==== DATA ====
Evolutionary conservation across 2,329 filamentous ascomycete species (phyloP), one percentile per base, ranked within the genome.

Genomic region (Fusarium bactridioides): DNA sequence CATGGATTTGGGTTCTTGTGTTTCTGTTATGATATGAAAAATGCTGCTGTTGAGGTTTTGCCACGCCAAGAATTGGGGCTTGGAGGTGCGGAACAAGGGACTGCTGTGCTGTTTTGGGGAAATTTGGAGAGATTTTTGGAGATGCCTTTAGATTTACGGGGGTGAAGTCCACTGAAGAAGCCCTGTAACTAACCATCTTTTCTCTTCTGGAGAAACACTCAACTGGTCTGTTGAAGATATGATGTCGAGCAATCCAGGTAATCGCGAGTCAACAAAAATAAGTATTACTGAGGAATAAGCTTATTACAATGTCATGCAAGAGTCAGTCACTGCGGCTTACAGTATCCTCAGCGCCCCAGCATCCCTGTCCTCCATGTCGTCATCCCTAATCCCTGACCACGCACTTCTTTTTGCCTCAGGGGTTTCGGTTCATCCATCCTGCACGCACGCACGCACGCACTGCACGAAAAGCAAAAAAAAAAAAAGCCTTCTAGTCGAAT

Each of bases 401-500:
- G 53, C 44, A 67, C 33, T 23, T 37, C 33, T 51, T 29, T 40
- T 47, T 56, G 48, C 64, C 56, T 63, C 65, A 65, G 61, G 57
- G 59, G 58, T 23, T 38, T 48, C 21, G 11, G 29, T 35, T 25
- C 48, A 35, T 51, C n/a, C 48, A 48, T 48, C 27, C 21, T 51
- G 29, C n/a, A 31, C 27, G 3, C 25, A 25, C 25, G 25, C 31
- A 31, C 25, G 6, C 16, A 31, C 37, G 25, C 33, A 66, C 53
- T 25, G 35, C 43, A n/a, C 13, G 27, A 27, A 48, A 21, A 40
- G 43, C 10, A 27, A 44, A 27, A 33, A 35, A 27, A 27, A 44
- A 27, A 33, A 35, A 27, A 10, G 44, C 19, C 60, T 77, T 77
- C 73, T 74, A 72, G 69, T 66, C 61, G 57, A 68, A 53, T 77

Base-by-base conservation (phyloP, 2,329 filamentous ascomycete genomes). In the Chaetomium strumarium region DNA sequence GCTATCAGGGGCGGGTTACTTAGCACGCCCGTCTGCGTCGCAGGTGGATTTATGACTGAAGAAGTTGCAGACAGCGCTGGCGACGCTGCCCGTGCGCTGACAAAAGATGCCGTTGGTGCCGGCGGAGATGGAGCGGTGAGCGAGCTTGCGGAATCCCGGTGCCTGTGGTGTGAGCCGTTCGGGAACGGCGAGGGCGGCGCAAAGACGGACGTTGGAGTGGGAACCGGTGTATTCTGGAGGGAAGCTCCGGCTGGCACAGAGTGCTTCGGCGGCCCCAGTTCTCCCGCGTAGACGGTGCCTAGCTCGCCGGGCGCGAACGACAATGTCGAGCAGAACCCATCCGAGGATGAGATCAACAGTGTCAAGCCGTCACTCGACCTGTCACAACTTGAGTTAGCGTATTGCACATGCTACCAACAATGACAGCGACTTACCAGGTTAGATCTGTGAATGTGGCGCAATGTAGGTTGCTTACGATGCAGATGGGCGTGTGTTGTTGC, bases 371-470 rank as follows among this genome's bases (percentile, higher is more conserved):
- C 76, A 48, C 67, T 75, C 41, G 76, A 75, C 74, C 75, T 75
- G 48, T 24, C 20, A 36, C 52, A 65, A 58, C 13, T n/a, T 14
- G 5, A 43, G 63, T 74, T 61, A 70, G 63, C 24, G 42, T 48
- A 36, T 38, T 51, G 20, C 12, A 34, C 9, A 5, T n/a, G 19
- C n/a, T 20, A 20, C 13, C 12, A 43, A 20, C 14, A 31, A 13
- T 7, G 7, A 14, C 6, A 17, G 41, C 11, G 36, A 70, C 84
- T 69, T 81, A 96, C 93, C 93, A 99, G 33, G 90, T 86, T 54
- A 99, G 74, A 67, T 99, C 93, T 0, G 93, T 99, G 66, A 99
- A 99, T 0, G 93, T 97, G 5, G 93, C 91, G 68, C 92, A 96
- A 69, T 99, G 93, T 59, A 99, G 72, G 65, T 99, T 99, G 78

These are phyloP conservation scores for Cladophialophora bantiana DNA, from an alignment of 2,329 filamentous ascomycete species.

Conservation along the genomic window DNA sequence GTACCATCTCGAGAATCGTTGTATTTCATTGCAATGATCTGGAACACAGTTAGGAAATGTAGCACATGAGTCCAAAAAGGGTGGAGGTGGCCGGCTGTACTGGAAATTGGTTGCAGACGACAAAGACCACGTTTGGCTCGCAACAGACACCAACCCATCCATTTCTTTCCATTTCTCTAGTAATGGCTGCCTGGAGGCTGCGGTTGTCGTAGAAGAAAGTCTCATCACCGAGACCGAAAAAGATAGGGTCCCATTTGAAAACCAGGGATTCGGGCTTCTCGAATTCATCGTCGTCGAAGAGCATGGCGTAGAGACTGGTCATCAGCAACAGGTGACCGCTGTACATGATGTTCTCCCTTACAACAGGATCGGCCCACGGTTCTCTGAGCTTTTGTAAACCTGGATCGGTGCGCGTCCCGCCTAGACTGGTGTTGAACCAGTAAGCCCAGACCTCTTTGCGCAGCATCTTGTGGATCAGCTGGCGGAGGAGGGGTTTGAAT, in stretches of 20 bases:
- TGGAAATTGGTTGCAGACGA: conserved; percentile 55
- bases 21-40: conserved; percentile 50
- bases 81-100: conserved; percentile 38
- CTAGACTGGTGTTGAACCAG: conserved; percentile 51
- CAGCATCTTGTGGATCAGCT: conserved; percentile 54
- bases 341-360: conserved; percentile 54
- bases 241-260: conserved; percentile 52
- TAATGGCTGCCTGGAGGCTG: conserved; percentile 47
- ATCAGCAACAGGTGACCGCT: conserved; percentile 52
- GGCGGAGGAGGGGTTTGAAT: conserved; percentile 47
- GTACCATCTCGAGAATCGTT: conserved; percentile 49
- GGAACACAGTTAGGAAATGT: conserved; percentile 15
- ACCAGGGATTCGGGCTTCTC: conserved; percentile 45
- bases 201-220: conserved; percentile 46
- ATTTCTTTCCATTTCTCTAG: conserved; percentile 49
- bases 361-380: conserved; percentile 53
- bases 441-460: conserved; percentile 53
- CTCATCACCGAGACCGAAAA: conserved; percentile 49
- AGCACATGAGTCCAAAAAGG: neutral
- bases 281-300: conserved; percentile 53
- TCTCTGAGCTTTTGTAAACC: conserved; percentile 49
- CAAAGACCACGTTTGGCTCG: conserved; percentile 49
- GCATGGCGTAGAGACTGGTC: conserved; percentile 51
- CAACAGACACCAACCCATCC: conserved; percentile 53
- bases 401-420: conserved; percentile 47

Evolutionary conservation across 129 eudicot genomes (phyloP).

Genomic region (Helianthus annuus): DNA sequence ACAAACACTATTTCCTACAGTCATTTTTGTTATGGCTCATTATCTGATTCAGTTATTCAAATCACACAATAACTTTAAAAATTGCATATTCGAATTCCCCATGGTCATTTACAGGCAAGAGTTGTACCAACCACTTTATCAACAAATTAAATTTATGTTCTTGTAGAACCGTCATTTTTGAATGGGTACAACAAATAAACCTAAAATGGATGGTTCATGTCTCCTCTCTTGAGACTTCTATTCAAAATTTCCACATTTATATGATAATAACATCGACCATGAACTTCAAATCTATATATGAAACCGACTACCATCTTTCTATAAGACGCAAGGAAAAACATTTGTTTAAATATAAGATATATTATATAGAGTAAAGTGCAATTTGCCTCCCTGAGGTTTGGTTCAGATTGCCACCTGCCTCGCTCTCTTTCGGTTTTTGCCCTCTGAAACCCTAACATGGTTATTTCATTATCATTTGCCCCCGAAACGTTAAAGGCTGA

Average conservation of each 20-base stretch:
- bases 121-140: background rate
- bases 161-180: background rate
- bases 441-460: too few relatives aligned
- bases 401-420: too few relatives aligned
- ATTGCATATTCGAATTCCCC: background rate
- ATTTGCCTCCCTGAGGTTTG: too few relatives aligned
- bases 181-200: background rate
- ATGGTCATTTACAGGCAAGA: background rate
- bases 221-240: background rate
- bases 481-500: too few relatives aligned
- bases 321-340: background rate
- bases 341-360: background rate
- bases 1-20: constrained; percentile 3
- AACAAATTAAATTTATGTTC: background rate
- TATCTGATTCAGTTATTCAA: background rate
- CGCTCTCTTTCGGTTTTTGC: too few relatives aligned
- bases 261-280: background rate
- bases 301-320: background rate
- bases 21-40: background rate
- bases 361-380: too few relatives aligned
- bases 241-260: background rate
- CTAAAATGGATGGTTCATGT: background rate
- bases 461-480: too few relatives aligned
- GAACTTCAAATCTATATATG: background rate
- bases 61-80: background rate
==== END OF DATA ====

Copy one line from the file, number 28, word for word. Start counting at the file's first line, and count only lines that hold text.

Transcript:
- bases 21-40: conserved; percentile 50